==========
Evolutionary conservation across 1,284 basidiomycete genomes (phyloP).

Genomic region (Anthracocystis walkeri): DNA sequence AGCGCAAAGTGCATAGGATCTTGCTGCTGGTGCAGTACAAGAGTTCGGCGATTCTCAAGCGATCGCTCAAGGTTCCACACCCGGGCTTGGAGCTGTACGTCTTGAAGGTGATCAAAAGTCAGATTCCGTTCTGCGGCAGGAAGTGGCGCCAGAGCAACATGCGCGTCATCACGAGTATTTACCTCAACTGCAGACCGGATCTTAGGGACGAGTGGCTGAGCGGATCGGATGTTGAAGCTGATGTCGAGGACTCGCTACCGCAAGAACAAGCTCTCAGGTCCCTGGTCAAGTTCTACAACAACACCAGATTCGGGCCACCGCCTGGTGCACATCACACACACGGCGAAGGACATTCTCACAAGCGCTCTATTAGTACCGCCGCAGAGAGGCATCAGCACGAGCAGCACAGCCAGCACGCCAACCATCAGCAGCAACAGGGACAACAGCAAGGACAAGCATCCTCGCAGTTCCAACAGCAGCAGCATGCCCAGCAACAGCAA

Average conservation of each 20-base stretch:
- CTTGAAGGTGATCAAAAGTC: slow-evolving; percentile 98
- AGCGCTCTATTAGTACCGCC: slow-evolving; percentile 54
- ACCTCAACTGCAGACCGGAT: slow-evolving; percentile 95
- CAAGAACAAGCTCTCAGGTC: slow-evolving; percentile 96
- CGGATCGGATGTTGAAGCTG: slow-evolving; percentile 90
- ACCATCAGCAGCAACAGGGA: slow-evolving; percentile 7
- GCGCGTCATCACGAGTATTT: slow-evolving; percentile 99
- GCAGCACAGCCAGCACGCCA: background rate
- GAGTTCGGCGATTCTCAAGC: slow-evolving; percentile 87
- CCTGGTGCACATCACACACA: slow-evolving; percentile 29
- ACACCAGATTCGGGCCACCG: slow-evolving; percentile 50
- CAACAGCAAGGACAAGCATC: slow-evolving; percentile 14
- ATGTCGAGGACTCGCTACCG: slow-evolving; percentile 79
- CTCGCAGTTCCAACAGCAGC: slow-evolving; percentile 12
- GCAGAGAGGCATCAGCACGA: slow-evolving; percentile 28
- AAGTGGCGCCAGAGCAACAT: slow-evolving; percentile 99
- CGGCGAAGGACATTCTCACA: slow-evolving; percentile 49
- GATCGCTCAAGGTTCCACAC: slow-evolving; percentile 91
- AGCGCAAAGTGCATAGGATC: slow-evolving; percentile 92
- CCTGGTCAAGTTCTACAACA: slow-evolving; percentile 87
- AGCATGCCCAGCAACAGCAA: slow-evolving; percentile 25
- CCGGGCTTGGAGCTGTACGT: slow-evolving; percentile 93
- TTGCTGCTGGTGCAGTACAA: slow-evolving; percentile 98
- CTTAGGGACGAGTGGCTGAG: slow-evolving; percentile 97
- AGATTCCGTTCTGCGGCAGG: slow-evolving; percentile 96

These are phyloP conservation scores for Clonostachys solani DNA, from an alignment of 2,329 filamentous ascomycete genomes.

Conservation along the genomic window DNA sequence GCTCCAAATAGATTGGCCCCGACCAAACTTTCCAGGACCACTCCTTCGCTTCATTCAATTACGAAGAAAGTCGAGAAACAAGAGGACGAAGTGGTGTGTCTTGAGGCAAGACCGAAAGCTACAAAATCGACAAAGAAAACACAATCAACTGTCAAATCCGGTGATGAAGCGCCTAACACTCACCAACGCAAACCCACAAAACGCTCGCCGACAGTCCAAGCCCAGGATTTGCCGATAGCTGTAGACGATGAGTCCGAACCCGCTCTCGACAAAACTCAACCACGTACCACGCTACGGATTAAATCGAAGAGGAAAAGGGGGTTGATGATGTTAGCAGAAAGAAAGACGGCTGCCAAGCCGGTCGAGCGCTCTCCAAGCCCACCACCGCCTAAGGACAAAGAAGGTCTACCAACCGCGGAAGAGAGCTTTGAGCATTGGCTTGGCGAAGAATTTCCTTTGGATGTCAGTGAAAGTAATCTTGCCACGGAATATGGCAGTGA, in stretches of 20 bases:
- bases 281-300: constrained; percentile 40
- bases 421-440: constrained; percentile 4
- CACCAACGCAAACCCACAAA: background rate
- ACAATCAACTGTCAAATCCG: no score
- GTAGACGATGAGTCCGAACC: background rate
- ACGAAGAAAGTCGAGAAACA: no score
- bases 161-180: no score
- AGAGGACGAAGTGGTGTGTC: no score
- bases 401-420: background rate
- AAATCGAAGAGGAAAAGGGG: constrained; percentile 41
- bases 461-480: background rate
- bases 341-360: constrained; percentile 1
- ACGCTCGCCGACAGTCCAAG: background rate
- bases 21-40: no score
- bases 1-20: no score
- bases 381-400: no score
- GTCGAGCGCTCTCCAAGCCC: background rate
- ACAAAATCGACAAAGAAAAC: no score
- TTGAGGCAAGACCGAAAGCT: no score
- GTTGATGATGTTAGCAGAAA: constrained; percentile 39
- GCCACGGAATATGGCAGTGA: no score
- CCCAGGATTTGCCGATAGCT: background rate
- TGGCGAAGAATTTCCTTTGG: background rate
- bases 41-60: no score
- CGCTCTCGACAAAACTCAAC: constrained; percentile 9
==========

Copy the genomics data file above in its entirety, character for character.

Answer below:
Evolutionary conservation across 1,284 basidiomycete genomes (phyloP).

Genomic region (Anthracocystis walkeri): DNA sequence AGCGCAAAGTGCATAGGATCTTGCTGCTGGTGCAGTACAAGAGTTCGGCGATTCTCAAGCGATCGCTCAAGGTTCCACACCCGGGCTTGGAGCTGTACGTCTTGAAGGTGATCAAAAGTCAGATTCCGTTCTGCGGCAGGAAGTGGCGCCAGAGCAACATGCGCGTCATCACGAGTATTTACCTCAACTGCAGACCGGATCTTAGGGACGAGTGGCTGAGCGGATCGGATGTTGAAGCTGATGTCGAGGACTCGCTACCGCAAGAACAAGCTCTCAGGTCCCTGGTCAAGTTCTACAACAACACCAGATTCGGGCCACCGCCTGGTGCACATCACACACACGGCGAAGGACATTCTCACAAGCGCTCTATTAGTACCGCCGCAGAGAGGCATCAGCACGAGCAGCACAGCCAGCACGCCAACCATCAGCAGCAACAGGGACAACAGCAAGGACAAGCATCCTCGCAGTTCCAACAGCAGCAGCATGCCCAGCAACAGCAA

Average conservation of each 20-base stretch:
- CTTGAAGGTGATCAAAAGTC: slow-evolving; percentile 98
- AGCGCTCTATTAGTACCGCC: slow-evolving; percentile 54
- ACCTCAACTGCAGACCGGAT: slow-evolving; percentile 95
- CAAGAACAAGCTCTCAGGTC: slow-evolving; percentile 96
- CGGATCGGATGTTGAAGCTG: slow-evolving; percentile 90
- ACCATCAGCAGCAACAGGGA: slow-evolving; percentile 7
- GCGCGTCATCACGAGTATTT: slow-evolving; percentile 99
- GCAGCACAGCCAGCACGCCA: background rate
- GAGTTCGGCGATTCTCAAGC: slow-evolving; percentile 87
- CCTGGTGCACATCACACACA: slow-evolving; percentile 29
- ACACCAGATTCGGGCCACCG: slow-evolving; percentile 50
- CAACAGCAAGGACAAGCATC: slow-evolving; percentile 14
- ATGTCGAGGACTCGCTACCG: slow-evolving; percentile 79
- CTCGCAGTTCCAACAGCAGC: slow-evolving; percentile 12
- GCAGAGAGGCATCAGCACGA: slow-evolving; percentile 28
- AAGTGGCGCCAGAGCAACAT: slow-evolving; percentile 99
- CGGCGAAGGACATTCTCACA: slow-evolving; percentile 49
- GATCGCTCAAGGTTCCACAC: slow-evolving; percentile 91
- AGCGCAAAGTGCATAGGATC: slow-evolving; percentile 92
- CCTGGTCAAGTTCTACAACA: slow-evolving; percentile 87
- AGCATGCCCAGCAACAGCAA: slow-evolving; percentile 25
- CCGGGCTTGGAGCTGTACGT: slow-evolving; percentile 93
- TTGCTGCTGGTGCAGTACAA: slow-evolving; percentile 98
- CTTAGGGACGAGTGGCTGAG: slow-evolving; percentile 97
- AGATTCCGTTCTGCGGCAGG: slow-evolving; percentile 96

These are phyloP conservation scores for Clonostachys solani DNA, from an alignment of 2,329 filamentous ascomycete genomes.

Conservation along the genomic window DNA sequence GCTCCAAATAGATTGGCCCCGACCAAACTTTCCAGGACCACTCCTTCGCTTCATTCAATTACGAAGAAAGTCGAGAAACAAGAGGACGAAGTGGTGTGTCTTGAGGCAAGACCGAAAGCTACAAAATCGACAAAGAAAACACAATCAACTGTCAAATCCGGTGATGAAGCGCCTAACACTCACCAACGCAAACCCACAAAACGCTCGCCGACAGTCCAAGCCCAGGATTTGCCGATAGCTGTAGACGATGAGTCCGAACCCGCTCTCGACAAAACTCAACCACGTACCACGCTACGGATTAAATCGAAGAGGAAAAGGGGGTTGATGATGTTAGCAGAAAGAAAGACGGCTGCCAAGCCGGTCGAGCGCTCTCCAAGCCCACCACCGCCTAAGGACAAAGAAGGTCTACCAACCGCGGAAGAGAGCTTTGAGCATTGGCTTGGCGAAGAATTTCCTTTGGATGTCAGTGAAAGTAATCTTGCCACGGAATATGGCAGTGA, in stretches of 20 bases:
- bases 281-300: constrained; percentile 40
- bases 421-440: constrained; percentile 4
- CACCAACGCAAACCCACAAA: background rate
- ACAATCAACTGTCAAATCCG: no score
- GTAGACGATGAGTCCGAACC: background rate
- ACGAAGAAAGTCGAGAAACA: no score
- bases 161-180: no score
- AGAGGACGAAGTGGTGTGTC: no score
- bases 401-420: background rate
- AAATCGAAGAGGAAAAGGGG: constrained; percentile 41
- bases 461-480: background rate
- bases 341-360: constrained; percentile 1
- ACGCTCGCCGACAGTCCAAG: background rate
- bases 21-40: no score
- bases 1-20: no score
- bases 381-400: no score
- GTCGAGCGCTCTCCAAGCCC: background rate
- ACAAAATCGACAAAGAAAAC: no score
- TTGAGGCAAGACCGAAAGCT: no score
- GTTGATGATGTTAGCAGAAA: constrained; percentile 39
- GCCACGGAATATGGCAGTGA: no score
- CCCAGGATTTGCCGATAGCT: background rate
- TGGCGAAGAATTTCCTTTGG: background rate
- bases 41-60: no score
- CGCTCTCGACAAAACTCAAC: constrained; percentile 9